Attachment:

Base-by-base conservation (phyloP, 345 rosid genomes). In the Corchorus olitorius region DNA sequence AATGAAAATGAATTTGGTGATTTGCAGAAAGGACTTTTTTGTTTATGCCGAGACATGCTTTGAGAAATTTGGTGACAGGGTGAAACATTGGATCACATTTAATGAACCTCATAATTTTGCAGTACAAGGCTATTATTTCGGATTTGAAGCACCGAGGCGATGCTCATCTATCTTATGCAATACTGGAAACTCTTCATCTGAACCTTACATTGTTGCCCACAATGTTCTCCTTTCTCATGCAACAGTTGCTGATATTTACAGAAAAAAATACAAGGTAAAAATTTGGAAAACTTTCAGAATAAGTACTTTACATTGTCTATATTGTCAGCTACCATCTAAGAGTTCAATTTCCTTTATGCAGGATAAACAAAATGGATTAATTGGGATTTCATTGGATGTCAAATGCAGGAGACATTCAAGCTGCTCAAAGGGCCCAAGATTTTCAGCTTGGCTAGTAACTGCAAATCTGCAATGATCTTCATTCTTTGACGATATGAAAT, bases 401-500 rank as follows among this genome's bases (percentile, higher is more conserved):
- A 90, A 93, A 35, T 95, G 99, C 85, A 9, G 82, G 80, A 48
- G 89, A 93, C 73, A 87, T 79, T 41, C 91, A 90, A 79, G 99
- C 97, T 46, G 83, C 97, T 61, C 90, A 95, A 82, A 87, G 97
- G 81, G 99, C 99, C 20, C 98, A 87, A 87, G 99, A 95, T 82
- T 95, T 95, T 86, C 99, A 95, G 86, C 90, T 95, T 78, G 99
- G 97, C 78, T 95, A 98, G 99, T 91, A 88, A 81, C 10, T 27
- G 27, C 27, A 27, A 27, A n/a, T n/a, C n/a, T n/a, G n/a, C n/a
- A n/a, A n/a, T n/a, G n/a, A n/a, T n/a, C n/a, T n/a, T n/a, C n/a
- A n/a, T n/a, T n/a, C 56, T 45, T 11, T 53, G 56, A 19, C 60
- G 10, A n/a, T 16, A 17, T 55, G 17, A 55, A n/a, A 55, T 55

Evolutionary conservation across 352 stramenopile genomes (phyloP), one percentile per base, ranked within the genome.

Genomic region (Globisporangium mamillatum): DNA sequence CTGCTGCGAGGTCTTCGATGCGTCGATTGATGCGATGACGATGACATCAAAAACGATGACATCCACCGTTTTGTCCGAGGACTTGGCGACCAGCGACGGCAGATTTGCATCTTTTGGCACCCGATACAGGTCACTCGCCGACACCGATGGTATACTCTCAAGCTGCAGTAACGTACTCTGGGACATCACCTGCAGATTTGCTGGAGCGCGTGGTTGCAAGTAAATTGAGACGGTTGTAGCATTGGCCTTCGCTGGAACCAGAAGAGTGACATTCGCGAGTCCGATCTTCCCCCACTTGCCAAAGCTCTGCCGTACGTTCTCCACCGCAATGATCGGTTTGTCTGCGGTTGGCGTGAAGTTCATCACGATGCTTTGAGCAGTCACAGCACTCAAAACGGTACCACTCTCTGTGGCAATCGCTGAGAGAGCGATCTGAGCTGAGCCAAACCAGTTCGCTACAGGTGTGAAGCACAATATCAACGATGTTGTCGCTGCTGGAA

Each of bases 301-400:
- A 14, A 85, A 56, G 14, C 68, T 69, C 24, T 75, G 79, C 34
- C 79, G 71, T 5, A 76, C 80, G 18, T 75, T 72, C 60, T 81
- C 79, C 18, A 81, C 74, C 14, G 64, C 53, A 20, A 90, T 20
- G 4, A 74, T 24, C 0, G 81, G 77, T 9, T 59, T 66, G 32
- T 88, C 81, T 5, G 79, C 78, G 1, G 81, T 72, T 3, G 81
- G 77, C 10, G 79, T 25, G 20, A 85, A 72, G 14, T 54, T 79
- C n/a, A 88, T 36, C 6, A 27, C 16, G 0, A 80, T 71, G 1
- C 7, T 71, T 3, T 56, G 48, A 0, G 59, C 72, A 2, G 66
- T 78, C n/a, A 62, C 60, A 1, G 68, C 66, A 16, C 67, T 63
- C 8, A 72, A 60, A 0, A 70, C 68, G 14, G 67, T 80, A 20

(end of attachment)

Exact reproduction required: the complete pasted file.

Base-by-base conservation (phyloP, 345 rosid genomes). In the Corchorus olitorius region DNA sequence AATGAAAATGAATTTGGTGATTTGCAGAAAGGACTTTTTTGTTTATGCCGAGACATGCTTTGAGAAATTTGGTGACAGGGTGAAACATTGGATCACATTTAATGAACCTCATAATTTTGCAGTACAAGGCTATTATTTCGGATTTGAAGCACCGAGGCGATGCTCATCTATCTTATGCAATACTGGAAACTCTTCATCTGAACCTTACATTGTTGCCCACAATGTTCTCCTTTCTCATGCAACAGTTGCTGATATTTACAGAAAAAAATACAAGGTAAAAATTTGGAAAACTTTCAGAATAAGTACTTTACATTGTCTATATTGTCAGCTACCATCTAAGAGTTCAATTTCCTTTATGCAGGATAAACAAAATGGATTAATTGGGATTTCATTGGATGTCAAATGCAGGAGACATTCAAGCTGCTCAAAGGGCCCAAGATTTTCAGCTTGGCTAGTAACTGCAAATCTGCAATGATCTTCATTCTTTGACGATATGAAAT, bases 401-500 rank as follows among this genome's bases (percentile, higher is more conserved):
- A 90, A 93, A 35, T 95, G 99, C 85, A 9, G 82, G 80, A 48
- G 89, A 93, C 73, A 87, T 79, T 41, C 91, A 90, A 79, G 99
- C 97, T 46, G 83, C 97, T 61, C 90, A 95, A 82, A 87, G 97
- G 81, G 99, C 99, C 20, C 98, A 87, A 87, G 99, A 95, T 82
- T 95, T 95, T 86, C 99, A 95, G 86, C 90, T 95, T 78, G 99
- G 97, C 78, T 95, A 98, G 99, T 91, A 88, A 81, C 10, T 27
- G 27, C 27, A 27, A 27, A n/a, T n/a, C n/a, T n/a, G n/a, C n/a
- A n/a, A n/a, T n/a, G n/a, A n/a, T n/a, C n/a, T n/a, T n/a, C n/a
- A n/a, T n/a, T n/a, C 56, T 45, T 11, T 53, G 56, A 19, C 60
- G 10, A n/a, T 16, A 17, T 55, G 17, A 55, A n/a, A 55, T 55

Evolutionary conservation across 352 stramenopile genomes (phyloP), one percentile per base, ranked within the genome.

Genomic region (Globisporangium mamillatum): DNA sequence CTGCTGCGAGGTCTTCGATGCGTCGATTGATGCGATGACGATGACATCAAAAACGATGACATCCACCGTTTTGTCCGAGGACTTGGCGACCAGCGACGGCAGATTTGCATCTTTTGGCACCCGATACAGGTCACTCGCCGACACCGATGGTATACTCTCAAGCTGCAGTAACGTACTCTGGGACATCACCTGCAGATTTGCTGGAGCGCGTGGTTGCAAGTAAATTGAGACGGTTGTAGCATTGGCCTTCGCTGGAACCAGAAGAGTGACATTCGCGAGTCCGATCTTCCCCCACTTGCCAAAGCTCTGCCGTACGTTCTCCACCGCAATGATCGGTTTGTCTGCGGTTGGCGTGAAGTTCATCACGATGCTTTGAGCAGTCACAGCACTCAAAACGGTACCACTCTCTGTGGCAATCGCTGAGAGAGCGATCTGAGCTGAGCCAAACCAGTTCGCTACAGGTGTGAAGCACAATATCAACGATGTTGTCGCTGCTGGAA

Each of bases 301-400:
- A 14, A 85, A 56, G 14, C 68, T 69, C 24, T 75, G 79, C 34
- C 79, G 71, T 5, A 76, C 80, G 18, T 75, T 72, C 60, T 81
- C 79, C 18, A 81, C 74, C 14, G 64, C 53, A 20, A 90, T 20
- G 4, A 74, T 24, C 0, G 81, G 77, T 9, T 59, T 66, G 32
- T 88, C 81, T 5, G 79, C 78, G 1, G 81, T 72, T 3, G 81
- G 77, C 10, G 79, T 25, G 20, A 85, A 72, G 14, T 54, T 79
- C n/a, A 88, T 36, C 6, A 27, C 16, G 0, A 80, T 71, G 1
- C 7, T 71, T 3, T 56, G 48, A 0, G 59, C 72, A 2, G 66
- T 78, C n/a, A 62, C 60, A 1, G 68, C 66, A 16, C 67, T 63
- C 8, A 72, A 60, A 0, A 70, C 68, G 14, G 67, T 80, A 20